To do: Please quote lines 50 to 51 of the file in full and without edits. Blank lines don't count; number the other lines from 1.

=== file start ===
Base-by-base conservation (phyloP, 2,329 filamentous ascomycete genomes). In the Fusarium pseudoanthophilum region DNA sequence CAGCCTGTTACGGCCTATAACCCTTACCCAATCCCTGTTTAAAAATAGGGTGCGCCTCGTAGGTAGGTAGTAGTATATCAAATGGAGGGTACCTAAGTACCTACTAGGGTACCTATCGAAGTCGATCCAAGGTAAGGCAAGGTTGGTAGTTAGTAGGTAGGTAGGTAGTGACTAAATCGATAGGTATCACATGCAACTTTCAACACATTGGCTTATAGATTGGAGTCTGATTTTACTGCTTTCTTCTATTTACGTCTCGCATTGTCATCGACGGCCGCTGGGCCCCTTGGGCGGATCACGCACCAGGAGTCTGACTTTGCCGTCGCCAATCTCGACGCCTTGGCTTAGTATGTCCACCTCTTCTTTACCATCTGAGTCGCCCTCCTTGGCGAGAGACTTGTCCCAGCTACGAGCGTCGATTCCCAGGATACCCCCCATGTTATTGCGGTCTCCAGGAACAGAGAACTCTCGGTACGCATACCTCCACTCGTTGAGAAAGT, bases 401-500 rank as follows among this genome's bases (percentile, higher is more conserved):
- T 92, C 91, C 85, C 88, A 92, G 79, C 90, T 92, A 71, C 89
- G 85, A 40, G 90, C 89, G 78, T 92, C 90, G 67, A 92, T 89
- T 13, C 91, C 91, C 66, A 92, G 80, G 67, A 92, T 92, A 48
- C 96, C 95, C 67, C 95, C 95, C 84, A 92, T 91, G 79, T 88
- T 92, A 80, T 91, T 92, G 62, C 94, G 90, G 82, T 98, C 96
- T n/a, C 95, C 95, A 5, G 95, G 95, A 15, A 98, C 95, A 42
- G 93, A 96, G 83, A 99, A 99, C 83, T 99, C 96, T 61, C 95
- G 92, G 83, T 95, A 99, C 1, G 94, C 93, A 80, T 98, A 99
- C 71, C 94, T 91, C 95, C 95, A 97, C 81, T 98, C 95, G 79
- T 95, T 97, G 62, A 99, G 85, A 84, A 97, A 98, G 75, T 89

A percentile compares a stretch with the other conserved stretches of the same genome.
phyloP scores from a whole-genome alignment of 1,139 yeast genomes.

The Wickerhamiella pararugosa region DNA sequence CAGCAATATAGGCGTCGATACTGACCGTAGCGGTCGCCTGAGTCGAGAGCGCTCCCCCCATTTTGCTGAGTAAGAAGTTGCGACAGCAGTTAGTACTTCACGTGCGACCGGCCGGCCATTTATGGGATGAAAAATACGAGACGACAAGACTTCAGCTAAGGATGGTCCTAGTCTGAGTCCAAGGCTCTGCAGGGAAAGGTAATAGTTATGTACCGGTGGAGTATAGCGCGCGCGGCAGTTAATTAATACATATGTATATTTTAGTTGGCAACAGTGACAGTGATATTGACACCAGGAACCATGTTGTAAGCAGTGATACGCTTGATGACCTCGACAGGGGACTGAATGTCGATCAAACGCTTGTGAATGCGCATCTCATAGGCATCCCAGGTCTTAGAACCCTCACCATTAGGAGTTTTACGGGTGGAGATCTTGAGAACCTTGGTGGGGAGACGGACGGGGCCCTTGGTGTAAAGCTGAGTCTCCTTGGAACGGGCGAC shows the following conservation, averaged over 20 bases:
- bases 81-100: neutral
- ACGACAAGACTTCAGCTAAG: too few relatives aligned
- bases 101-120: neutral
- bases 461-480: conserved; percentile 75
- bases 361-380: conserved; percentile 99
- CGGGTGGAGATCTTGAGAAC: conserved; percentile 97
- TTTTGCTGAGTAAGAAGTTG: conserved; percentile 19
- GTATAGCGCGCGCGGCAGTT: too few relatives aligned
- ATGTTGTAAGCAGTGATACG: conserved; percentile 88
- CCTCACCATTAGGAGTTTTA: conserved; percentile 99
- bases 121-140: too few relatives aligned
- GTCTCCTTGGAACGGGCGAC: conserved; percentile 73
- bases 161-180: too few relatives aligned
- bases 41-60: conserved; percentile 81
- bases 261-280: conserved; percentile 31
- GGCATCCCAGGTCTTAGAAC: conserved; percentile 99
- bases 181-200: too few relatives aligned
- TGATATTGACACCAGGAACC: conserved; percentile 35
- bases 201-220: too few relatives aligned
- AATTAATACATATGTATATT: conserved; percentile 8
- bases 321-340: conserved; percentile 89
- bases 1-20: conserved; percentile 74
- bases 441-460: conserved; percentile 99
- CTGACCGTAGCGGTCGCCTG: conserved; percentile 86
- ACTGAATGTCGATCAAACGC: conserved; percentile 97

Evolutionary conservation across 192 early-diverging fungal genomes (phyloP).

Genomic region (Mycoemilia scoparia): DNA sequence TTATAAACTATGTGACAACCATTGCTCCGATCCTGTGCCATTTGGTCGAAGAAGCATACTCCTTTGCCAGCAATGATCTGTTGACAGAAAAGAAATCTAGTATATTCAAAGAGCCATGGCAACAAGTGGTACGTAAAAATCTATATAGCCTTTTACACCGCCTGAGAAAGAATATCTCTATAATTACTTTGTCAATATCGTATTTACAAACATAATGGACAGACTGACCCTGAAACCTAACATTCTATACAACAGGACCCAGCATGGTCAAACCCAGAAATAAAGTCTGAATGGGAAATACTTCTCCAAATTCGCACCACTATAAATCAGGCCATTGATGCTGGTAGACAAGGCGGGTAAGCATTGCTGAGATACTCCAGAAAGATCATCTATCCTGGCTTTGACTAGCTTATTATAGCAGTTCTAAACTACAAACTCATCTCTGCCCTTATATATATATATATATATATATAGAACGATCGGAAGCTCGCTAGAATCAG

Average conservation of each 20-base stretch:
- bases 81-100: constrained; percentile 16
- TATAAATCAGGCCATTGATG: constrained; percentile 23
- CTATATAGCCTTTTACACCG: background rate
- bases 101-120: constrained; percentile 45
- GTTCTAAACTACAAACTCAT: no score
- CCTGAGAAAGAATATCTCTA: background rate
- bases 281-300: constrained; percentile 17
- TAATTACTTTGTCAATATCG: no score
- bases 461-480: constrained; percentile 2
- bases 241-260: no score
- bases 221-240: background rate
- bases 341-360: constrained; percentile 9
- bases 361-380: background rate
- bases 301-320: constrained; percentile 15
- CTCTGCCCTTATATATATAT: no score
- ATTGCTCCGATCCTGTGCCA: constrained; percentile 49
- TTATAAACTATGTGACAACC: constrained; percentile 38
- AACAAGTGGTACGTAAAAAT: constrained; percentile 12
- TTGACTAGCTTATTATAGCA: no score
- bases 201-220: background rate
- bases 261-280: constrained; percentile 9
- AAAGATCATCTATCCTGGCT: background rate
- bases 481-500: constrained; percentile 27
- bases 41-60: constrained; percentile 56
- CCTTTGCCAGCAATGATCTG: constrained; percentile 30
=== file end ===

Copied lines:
- TAATTACTTTGTCAATATCG: no score
- bases 461-480: constrained; percentile 2